Women's Colleges Try New Strategies for Success

In search of revenue, they welcome adults. Some even succeed without men.

Women's Colleges Try New Strategies for Success 1

Matt Roth for The Chronicle

Brinita Ricks, a student in Wilson College's Women With Children program, hugs her 5-year-old son, Troy, and Bella Smith in the college's dining hall.

Enlarge Image
close Women's Colleges Try New Strategies for Success 1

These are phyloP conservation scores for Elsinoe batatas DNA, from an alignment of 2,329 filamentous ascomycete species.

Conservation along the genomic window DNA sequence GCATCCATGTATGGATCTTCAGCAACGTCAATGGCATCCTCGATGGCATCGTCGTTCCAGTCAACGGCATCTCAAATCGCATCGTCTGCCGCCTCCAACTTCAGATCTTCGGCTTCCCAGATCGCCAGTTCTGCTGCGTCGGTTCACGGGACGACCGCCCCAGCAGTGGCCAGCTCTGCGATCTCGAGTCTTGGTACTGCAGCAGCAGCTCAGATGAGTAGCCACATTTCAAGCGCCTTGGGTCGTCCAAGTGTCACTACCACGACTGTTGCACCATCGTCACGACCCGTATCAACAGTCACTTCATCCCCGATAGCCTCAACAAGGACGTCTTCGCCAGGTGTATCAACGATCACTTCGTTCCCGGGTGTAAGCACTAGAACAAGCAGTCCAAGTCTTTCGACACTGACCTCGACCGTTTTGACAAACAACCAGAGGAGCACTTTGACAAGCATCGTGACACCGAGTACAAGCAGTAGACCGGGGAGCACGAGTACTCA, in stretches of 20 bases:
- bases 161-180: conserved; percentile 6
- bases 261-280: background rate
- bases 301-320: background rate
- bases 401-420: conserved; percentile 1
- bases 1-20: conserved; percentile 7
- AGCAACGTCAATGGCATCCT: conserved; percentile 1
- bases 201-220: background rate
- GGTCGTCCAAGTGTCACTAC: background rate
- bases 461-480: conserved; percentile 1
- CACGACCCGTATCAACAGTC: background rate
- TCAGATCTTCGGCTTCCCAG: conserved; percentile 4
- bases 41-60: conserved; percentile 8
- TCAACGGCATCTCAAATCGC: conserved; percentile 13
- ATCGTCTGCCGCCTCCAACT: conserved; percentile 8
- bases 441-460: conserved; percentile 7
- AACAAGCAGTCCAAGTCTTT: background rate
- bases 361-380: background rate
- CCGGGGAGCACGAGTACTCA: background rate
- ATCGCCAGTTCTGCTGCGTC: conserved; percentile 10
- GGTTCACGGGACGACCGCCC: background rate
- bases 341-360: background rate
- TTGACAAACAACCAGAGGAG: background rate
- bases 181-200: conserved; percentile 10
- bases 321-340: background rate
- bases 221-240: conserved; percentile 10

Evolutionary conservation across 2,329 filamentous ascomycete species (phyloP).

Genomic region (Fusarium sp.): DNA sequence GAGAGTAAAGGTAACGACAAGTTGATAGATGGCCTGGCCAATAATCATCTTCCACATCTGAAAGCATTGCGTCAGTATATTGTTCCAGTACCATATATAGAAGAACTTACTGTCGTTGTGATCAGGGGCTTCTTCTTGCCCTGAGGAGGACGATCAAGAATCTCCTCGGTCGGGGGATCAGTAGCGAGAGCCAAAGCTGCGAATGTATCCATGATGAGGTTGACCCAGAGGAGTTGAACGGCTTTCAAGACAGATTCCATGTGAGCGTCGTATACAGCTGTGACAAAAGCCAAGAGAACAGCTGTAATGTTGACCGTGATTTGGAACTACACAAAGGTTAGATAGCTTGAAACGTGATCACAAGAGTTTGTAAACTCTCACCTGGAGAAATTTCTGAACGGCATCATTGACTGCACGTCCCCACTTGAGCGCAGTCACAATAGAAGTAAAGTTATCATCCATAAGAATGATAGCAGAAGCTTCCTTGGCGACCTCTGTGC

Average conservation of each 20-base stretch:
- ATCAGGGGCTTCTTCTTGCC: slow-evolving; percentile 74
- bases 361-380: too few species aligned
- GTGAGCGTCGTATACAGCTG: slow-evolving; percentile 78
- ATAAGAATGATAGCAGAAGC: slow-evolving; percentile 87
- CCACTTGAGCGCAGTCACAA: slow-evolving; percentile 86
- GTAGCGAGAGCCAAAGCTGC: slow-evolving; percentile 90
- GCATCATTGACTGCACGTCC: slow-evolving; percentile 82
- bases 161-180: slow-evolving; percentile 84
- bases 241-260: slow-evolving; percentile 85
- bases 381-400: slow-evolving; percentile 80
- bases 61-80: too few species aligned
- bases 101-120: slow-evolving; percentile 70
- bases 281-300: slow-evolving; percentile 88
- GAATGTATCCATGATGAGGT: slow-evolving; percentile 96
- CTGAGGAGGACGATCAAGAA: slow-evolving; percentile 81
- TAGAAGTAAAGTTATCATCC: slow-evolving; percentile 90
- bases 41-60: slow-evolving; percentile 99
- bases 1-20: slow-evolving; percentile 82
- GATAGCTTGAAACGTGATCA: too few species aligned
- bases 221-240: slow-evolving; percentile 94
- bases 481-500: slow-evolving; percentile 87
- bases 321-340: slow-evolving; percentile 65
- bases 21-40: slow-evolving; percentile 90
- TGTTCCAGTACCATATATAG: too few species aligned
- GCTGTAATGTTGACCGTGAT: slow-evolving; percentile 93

Matt Roth for The Chronicle

Brinita Ricks, a student in Wilson College's Women With Children program, hugs her 5-year-old son, Troy, and Bella Smith in the college's dining hall.

Brinita Ricks, a Wilson College senior, is in many ways exactly the kind of student that women's liberal-arts colleges have always said they exist to serve. She's majoring in math and computing—disciplines that men have traditionally dominated—and she's president of the math club at Wilson, where all the student leaders are women. She hopes to go on and earn a graduate degree in math, maybe even a Ph.D.

But she's also a single mother from Washington who picked Wilson